How To Handle Dating When You’re Newly Single (Or Fed Up Of Dating)

There’s a moment in Reese Witherspoon’s 2017 film Home Again, where as a 40-something single mother, she’s telling her 28-year-old lover Harry why she can’t see him anymore.

Harry has done that classic fuck-boy thing, where he was supposed to turn up to her friend’s dinner party, then ended up being a no-show without bothering to tell her.

He’s begging her to change her mind, but she says: “No, I should know better.” Then she adds with conviction: “I know better.”

Having not seen a huge number of strong female leads in modern-day rom-coms, this was nothing short of a punch-the-air moment.

In that one line, Reese summed up my ethos about dating. I’m not talking about the first, stumbling forays into sex and love dusted in the effervescence of hope and naivety. I’m talking about the kind after your heart has been in battle, when it has been dropped from a height but still keeps on beating.

Credit: Open Road Films

If you haven’t been single for a while or, if like me, you thought you would never be single again, figuring out how to date is not always the easiest of tasks.

I found myself back on the scene about a year after my husband Rob unexpectedly passed away, and I’ll have to admit, I approached it with a combination of nervousness and dread. Not because I wasn’t ready, but because most of what I remembered of my dating life in my 20s was bog-awful.

I remember nights prowling in an all-female wolf pack across the tundra of Revolutions bar, and more often than not, being messed around by anyone who showed me the slightest bit of attention.

Dating is not made easier by the fact that everyone seems to have their own theory on the subject, which creates an overwhelming buzz of contradictory advice. Who here hasn’t heard a friend mutter the dark commandment of: ‘ye shall wait three days before sending a text message’?

I tried to steam ahead regardless, but still the opinions still came and for me, the final straw was telling a friend about a guy who was being a bit of a jerk after two dates.

She said: “Well, that’s what casual dating is like, babe.”

Well actually, it isn’t. Because like Reese Witherspoon said, I know better.

Really, a lot of what we know about dating is based on a weird set of rules cobbled together from self-help books, magazine articles and unqualified mates.

One of the most damaging of these ‘rules’ is that if you’re casually seeing someone, you – the woman – has to accept being treated like shit by a man. I’ve lost count of the number of times I put up with terrible behaviour from men because I felt I had no rights or say in what was happening because we weren’t in a committed relationship.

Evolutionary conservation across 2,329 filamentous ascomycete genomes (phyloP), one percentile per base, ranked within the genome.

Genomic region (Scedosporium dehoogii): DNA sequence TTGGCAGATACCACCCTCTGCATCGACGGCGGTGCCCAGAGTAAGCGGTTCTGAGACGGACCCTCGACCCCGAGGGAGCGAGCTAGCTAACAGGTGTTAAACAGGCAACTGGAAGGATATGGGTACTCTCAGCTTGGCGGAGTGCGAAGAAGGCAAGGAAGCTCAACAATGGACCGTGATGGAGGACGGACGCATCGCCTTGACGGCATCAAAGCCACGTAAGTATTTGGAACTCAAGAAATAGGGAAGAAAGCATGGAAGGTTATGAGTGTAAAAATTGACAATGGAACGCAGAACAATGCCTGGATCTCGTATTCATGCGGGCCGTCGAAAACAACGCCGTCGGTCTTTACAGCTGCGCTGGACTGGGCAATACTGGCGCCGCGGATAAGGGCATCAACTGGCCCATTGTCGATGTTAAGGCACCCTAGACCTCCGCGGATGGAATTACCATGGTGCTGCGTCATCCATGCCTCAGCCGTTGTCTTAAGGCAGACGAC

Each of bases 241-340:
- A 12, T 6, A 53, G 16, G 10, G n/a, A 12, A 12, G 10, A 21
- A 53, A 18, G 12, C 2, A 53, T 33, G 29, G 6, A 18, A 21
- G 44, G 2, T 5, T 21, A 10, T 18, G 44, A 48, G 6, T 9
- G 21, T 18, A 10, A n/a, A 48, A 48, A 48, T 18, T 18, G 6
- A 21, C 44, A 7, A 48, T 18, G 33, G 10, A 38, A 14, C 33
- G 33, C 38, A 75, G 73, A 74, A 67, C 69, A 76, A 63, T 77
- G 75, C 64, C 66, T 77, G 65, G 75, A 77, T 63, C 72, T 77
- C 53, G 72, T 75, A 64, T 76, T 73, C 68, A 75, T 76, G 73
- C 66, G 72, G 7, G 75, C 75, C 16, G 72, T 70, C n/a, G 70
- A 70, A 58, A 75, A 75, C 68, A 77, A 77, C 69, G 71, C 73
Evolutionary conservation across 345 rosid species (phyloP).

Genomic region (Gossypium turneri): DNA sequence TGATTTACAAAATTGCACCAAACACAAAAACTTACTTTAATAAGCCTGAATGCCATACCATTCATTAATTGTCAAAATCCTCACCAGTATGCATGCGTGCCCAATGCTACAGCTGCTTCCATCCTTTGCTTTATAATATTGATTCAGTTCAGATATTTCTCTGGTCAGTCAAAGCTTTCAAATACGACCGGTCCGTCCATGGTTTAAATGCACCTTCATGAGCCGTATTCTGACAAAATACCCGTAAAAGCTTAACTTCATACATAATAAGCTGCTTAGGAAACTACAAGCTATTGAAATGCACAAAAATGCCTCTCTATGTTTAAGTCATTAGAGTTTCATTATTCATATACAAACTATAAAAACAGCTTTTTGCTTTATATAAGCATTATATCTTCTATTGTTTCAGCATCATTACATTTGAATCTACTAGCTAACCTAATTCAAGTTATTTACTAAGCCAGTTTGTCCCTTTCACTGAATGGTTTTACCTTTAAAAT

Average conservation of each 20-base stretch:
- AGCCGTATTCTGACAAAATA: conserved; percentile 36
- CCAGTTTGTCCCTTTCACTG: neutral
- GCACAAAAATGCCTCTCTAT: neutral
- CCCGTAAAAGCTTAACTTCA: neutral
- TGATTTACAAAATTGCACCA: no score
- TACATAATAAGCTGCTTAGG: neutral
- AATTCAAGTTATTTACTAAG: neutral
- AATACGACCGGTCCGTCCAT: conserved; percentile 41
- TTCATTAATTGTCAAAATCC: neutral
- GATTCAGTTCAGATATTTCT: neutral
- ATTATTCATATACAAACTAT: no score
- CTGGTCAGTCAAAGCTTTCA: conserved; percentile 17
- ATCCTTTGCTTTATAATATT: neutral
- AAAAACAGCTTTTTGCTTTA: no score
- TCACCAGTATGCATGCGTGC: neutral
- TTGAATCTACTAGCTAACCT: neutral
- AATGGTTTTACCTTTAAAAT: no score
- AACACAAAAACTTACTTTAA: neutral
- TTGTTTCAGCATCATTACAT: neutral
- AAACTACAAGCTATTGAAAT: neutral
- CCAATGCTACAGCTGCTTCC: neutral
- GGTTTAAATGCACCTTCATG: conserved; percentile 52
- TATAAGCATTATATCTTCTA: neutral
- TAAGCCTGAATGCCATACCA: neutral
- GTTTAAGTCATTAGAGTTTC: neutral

In my infinite wisdom now, I realise I always had a choice: to firmly say no, and walk away. I just didn’t feel empowered enough to do so, and was too busy listening to everyone else.

The amazing thing about being loved and married to someone like Rob, is that he set the baseline for how I wanted to be treated in any future encounter with a man.

“Yes, but,” my friend said, “you and Rob were in a long term relationship.”

“Hang on,” I replied, “so are you saying that kindness and respect are only the preserves of long-term romantic relationships? What about all the other relationships we have in our lives? Or even something as simple as being nice to the person serving your coffee? Isn’t that just basic decency?”

The greatest trick the world has ever pulled is to tell you relationships are easy, dating is hard. Sorry, but it isn’t true. Relationships – good ones, anyway – don’t just run themselves and it isn’t always sunshine, roses and Instagram hearts.

The real benefit about knowing better, is that a slight shift in mindset can mean dating isn’t this scuzzy terrain of regrettable encounters. Even if it’s casual dating, you still need to ask yourself the same questions that you would of a relationship.

Which is:

  • Is this person making you feel good about yourself?
  • Do you like spending time with them, when you’re with them?
  • Do you feel like they respect you?

If my answers to any of those are no, I don’t want anything to do with the guy. Because dating isn’t also just about the other person – it’s also about you and how you see yourself. If you keep interacting with human trashbags, inevitably the smell will rub off onto you.

I know enough of life by now, that if a guy is interested, me being the first to text him isn’t going to put him off. If I continue to be involved with someone who’s making me feel bad about myself, then it’s going to impact my self-esteem in the long-term. I also know that any prospective partner who really follows the three-day rule is going to be so bananas, we probably won’t get along anyway.

Accepting anything less would be regressing to a time I didn’t enjoy, and I think dating should be fun – not just something to be endured.

Plus, as Reese Witherspoon would say: “I know better.”







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